The meeting -- with the top eight House and Senate leaders from both parties -- was mostly social, barely touched on the issues and didn't go into much detail about Trump's policy preferences, Democratic Minority Whip Rep. Steny Hoyer told CNN's Erin Burnett on "OutFront" shortly after the meeting.
"This is largely an opportunity for him to get to know members of the leadership that he did not already know," Hoyer said.
Trump told the congressional leaders -- including the Democrats -- that it's his intention to provide "something that is better and more affordable" than Obamacare, Republican Sen. John Cornyn said, adding that the Democratic leaders pushed back when he said that.
Trump also told the congressional leaders that in the letter that former President Barack Obama left for him, Obama said he could support a bill brought by Trump if it improved upon his signature domestic policy.
In Hoyer's retelling, Obama said he would support Trump-backed health care legislation if it provided "greater access, greater health care assurance to people, greater quality and bring costs down."
"Yes, President Obama said that, and we agree with that. And we told Trump that we agreed with that. But the fact of the matter is, we haven't seen anything that does that," Hoyer added.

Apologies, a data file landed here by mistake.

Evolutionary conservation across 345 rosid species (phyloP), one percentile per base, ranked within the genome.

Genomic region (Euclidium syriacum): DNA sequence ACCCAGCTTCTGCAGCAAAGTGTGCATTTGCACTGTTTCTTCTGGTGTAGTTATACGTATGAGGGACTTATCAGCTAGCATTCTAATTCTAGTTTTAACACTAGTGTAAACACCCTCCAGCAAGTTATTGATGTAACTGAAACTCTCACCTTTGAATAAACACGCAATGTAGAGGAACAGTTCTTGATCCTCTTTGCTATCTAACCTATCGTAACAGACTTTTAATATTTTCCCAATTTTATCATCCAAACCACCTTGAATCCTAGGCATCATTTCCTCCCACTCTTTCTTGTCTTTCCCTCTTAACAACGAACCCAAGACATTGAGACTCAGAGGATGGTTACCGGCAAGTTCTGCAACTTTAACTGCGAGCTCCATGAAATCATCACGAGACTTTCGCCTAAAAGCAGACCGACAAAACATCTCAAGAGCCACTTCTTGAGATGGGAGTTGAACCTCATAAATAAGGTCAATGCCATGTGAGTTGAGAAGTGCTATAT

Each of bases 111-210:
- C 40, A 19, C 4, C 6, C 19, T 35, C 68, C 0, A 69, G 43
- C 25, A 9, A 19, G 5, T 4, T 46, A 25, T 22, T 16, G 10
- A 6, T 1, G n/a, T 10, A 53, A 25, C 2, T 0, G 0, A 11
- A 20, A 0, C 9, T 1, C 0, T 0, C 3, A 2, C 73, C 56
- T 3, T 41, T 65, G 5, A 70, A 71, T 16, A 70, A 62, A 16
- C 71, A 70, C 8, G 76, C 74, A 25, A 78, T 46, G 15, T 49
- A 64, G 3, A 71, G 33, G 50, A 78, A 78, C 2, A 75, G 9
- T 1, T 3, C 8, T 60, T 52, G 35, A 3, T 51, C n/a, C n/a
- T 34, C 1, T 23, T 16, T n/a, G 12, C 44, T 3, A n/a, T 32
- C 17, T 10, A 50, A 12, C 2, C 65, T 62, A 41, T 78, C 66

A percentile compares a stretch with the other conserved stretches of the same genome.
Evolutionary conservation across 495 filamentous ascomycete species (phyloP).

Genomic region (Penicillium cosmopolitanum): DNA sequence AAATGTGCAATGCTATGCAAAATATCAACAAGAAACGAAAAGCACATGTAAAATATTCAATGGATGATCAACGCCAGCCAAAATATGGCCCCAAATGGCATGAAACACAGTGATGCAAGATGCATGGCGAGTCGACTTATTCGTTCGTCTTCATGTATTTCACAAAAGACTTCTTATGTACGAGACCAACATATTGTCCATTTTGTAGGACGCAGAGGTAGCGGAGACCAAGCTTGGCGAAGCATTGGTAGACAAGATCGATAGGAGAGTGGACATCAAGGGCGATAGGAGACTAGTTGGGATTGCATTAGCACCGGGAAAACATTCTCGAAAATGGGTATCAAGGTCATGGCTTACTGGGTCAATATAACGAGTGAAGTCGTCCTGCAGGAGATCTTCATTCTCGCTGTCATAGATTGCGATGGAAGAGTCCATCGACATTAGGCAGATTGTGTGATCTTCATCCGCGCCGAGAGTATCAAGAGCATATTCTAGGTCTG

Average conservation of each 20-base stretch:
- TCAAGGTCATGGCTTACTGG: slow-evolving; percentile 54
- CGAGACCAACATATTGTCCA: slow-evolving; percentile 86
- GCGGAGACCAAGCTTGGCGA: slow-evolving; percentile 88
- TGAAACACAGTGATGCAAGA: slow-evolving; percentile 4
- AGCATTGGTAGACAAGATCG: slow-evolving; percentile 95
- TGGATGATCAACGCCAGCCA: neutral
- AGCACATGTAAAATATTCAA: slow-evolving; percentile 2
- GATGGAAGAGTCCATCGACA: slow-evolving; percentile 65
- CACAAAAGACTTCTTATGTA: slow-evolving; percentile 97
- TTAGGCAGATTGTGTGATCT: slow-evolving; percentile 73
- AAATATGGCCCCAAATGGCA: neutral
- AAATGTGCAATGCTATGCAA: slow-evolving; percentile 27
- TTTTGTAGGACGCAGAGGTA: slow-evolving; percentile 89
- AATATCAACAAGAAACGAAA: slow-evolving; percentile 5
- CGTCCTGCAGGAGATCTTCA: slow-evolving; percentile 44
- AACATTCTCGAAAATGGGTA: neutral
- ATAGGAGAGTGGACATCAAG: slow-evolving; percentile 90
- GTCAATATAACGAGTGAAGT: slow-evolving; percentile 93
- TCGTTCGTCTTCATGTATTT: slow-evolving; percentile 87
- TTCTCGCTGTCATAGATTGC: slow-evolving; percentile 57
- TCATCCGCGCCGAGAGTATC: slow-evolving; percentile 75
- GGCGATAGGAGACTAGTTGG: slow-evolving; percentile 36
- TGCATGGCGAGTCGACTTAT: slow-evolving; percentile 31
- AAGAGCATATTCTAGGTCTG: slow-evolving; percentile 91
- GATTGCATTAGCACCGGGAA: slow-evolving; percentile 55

Hoyer told CNN's Burnett that Trump also brought up his inauguration crowd size at the gathering.
"He didn't change his point of view on the crowd size," Hoyer said. "It was from his perspective a very large crowd ... it was clear this was still on his mind."
Trump also reiterated the unsubstantiated claim that 3-5 million illegal votes cost him the popular vote, according to two sources familiar with the meeting.
The President has previously made this claim, tweeting in November: "In addition to winning the Electoral College in a landslide, I won the popular vote if you deduct the millions of people who voted illegally."
There has been no evidence of widespread voter fraud, and at the time, many speculated Trump was referencing a series of fake stories on conspiracy websites that said he actually beat Hillary Clinton in the popular vote count.
Cornyn said that they also discussed getting his nominees confirmed; and said the group discussed infrastructure spending as an area to find "common ground."
But Senate Majority Leader Mitch McConnell, R-Kentucky, made "the important point" that it should be "paid for because we got $20 trillion in debt," Cornyn said.
Cornyn added that the group did not discuss the Supreme Court.
House Majority Leader Kevin McCarthy said it was a positive meeting but not an in depth policy discussion. It was "about building relationships."
Nominations came up and Trump "gently pressed" on his desire to move faster. Senate Minority Leader Chuck Schumer made clear there are nominees the Democrats just don't think are possible with at this point.
McConnell told CNN that the meeting was "pretty lighthearted." '
CNN's Ashley Killough and Ted Barrett contributed to this report.